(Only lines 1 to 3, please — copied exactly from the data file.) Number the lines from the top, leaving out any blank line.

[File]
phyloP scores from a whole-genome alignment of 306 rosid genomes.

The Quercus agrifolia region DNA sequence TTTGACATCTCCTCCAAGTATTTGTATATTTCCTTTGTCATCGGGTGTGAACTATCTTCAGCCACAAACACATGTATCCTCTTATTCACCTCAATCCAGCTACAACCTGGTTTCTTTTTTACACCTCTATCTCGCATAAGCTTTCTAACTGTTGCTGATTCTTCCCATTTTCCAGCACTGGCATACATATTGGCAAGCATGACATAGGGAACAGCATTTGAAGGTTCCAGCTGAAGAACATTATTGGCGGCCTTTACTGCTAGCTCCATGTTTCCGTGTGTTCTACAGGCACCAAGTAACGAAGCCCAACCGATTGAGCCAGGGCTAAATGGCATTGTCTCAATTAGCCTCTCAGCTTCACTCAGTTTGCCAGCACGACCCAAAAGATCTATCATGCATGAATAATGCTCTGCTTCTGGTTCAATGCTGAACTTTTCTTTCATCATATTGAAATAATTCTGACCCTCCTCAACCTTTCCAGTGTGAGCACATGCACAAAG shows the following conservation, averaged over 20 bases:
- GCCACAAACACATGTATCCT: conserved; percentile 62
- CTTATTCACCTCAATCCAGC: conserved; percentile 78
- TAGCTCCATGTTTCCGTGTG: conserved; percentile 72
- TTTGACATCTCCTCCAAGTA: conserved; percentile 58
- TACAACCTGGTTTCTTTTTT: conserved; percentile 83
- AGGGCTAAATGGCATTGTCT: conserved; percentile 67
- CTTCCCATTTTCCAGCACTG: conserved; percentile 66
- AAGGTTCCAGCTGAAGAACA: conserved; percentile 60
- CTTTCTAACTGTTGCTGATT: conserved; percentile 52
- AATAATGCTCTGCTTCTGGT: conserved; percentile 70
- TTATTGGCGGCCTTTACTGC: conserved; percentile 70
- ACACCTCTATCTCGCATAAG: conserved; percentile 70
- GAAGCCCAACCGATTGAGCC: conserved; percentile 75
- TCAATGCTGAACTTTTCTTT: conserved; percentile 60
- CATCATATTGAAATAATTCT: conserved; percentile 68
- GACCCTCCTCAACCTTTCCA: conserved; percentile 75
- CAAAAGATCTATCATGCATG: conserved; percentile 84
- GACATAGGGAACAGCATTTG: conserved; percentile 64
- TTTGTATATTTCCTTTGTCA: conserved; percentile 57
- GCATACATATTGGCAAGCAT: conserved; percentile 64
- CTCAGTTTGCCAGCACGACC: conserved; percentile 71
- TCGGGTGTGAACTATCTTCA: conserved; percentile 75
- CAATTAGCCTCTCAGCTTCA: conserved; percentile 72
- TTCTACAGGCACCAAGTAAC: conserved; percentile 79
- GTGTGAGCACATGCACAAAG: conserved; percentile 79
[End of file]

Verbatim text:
phyloP scores from a whole-genome alignment of 306 rosid genomes.

The Quercus agrifolia region DNA sequence TTTGACATCTCCTCCAAGTATTTGTATATTTCCTTTGTCATCGGGTGTGAACTATCTTCAGCCACAAACACATGTATCCTCTTATTCACCTCAATCCAGCTACAACCTGGTTTCTTTTTTACACCTCTATCTCGCATAAGCTTTCTAACTGTTGCTGATTCTTCCCATTTTCCAGCACTGGCATACATATTGGCAAGCATGACATAGGGAACAGCATTTGAAGGTTCCAGCTGAAGAACATTATTGGCGGCCTTTACTGCTAGCTCCATGTTTCCGTGTGTTCTACAGGCACCAAGTAACGAAGCCCAACCGATTGAGCCAGGGCTAAATGGCATTGTCTCAATTAGCCTCTCAGCTTCACTCAGTTTGCCAGCACGACCCAAAAGATCTATCATGCATGAATAATGCTCTGCTTCTGGTTCAATGCTGAACTTTTCTTTCATCATATTGAAATAATTCTGACCCTCCTCAACCTTTCCAGTGTGAGCACATGCACAAAG shows the following conservation, averaged over 20 bases:
- GCCACAAACACATGTATCCT: conserved; percentile 62